If you currently own a flat built during the 1960, s, 1970’s or 1980’s, with a 99 year lease, you may experience difficulty in selling or mortgaging. This is due to the fact that, in the current climate, leases under 70 years can be particularly difficult to sell, and your property may well have unexpired terms of only 50-80 years.
Generally, mortgage lenders are not keen to lend on flats with short leases, as they do not provide them with enough security. Several lenders, including Halifax and Northern Rock, have increased their minimum lease term requirements during the past few months. Furthermore, if the unexpired term is 80 years or less, the premium payable may be much higher
Therefore, it is now advisable for leasehold owners of flats with short leases to exercise their right to extend their leases, especially if they are thinking of selling in the near future. .
The law states that 50% of the ‘marriage value’ – the amount by which the house or flat increases following the lease extension – needs to be paid as part of the compensation to the freeholder.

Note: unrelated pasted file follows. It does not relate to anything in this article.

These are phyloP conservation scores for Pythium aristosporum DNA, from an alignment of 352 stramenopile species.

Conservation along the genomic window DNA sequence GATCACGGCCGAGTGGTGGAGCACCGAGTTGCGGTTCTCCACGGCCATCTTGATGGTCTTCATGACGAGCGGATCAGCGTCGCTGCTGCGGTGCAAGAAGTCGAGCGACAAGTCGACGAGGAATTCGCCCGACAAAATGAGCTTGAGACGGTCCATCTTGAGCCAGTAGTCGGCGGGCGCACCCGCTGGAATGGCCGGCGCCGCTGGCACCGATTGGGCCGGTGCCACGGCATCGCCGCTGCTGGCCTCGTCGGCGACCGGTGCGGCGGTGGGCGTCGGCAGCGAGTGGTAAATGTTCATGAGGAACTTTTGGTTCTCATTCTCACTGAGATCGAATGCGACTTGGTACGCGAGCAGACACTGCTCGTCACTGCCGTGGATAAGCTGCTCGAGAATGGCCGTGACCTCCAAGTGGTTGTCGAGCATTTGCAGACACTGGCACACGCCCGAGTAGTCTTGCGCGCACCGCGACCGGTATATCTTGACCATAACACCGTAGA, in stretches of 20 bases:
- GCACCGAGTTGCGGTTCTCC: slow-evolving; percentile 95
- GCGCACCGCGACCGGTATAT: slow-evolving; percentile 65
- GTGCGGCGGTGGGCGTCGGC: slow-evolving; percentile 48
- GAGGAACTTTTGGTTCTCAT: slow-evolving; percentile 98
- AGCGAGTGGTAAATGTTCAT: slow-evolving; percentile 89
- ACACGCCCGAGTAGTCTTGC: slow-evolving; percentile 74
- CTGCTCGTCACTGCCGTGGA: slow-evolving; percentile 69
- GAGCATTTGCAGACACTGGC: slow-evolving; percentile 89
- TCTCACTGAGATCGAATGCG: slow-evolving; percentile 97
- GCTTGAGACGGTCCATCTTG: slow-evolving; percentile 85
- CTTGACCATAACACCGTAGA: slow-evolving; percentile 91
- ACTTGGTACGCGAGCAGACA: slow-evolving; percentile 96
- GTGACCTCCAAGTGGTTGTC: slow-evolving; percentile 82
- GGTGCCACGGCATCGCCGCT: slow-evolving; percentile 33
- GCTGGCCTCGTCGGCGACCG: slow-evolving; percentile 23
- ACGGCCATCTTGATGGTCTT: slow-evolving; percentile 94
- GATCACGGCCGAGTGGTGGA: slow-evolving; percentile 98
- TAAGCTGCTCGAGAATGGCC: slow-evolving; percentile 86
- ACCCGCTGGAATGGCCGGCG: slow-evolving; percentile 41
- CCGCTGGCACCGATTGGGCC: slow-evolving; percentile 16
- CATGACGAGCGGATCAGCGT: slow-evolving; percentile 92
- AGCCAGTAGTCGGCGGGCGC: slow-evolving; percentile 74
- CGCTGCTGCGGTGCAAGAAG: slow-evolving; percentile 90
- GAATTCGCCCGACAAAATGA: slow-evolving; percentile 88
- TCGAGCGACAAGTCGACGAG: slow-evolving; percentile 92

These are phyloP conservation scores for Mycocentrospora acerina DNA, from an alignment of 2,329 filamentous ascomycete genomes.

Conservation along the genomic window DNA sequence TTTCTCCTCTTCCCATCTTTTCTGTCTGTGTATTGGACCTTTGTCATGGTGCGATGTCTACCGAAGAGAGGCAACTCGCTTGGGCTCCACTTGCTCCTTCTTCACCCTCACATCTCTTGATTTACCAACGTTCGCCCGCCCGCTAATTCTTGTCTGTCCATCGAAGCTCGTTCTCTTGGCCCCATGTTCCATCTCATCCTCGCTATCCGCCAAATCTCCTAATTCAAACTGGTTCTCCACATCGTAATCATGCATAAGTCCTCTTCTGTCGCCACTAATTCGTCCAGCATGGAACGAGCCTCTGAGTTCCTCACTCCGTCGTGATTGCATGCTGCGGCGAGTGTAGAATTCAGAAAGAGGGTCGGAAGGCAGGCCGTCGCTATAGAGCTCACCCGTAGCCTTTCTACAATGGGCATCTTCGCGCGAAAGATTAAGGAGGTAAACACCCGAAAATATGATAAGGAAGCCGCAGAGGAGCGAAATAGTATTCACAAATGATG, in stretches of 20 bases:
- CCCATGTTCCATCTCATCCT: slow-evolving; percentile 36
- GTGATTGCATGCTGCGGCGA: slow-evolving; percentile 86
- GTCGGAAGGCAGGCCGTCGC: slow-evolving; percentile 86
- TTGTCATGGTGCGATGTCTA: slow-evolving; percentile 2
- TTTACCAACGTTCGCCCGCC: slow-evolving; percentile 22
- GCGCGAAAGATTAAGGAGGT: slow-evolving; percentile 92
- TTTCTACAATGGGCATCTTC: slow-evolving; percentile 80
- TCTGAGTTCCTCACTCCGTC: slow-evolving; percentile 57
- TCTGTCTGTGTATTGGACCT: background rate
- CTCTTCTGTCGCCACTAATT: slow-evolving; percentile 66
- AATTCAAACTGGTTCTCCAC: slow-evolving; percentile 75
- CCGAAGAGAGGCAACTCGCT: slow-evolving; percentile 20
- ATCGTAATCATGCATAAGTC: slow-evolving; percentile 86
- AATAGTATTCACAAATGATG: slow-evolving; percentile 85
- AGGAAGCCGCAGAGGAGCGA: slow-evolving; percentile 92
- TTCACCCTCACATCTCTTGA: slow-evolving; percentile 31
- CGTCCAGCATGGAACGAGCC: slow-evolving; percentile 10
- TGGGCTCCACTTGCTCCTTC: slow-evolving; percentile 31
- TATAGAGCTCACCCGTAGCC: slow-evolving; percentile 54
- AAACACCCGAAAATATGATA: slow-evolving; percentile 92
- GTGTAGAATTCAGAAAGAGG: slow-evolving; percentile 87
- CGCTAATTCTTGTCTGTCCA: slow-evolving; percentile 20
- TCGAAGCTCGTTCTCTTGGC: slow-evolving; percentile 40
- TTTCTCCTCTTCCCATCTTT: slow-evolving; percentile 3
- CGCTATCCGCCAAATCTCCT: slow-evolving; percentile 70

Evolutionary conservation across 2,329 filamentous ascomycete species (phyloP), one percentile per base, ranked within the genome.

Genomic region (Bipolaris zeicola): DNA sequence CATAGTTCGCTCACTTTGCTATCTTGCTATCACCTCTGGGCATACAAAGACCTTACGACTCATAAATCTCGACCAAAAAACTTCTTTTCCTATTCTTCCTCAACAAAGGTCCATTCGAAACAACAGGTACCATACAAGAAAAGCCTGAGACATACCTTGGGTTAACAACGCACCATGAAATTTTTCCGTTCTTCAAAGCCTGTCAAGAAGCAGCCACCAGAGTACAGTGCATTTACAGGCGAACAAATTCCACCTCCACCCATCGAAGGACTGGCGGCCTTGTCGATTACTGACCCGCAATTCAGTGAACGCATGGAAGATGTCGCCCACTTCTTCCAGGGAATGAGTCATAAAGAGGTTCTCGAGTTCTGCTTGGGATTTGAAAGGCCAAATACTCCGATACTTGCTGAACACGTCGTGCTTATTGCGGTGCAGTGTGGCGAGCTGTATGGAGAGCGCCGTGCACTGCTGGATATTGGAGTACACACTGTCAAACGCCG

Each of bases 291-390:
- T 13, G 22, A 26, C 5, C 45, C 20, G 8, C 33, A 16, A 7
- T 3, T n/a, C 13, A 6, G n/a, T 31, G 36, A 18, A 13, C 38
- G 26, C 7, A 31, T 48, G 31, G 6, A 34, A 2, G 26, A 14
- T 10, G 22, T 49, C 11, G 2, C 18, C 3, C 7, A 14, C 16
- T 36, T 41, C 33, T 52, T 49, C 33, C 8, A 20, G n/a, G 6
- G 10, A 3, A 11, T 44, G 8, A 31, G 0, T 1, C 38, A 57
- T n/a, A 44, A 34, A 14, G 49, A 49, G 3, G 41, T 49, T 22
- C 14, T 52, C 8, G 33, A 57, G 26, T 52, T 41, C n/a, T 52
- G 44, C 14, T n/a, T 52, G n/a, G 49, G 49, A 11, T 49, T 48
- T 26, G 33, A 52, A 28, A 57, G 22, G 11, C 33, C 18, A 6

The sooner a lease extension is sought, the cheaper it will be. For example, a lease extension of a £250, 000 flat in London, with 81 years remaining on the lease, is likely to have a premium between £3, 000 and £6, 000, but to extend a lease for a property with closer to 65 years unexpired on the lease, the premium could jump to between £19, 000 and £24, 000.
Anyone interested in instigating and executing a lease extension should make contact with the leasehold conveyancing team here at Fridays.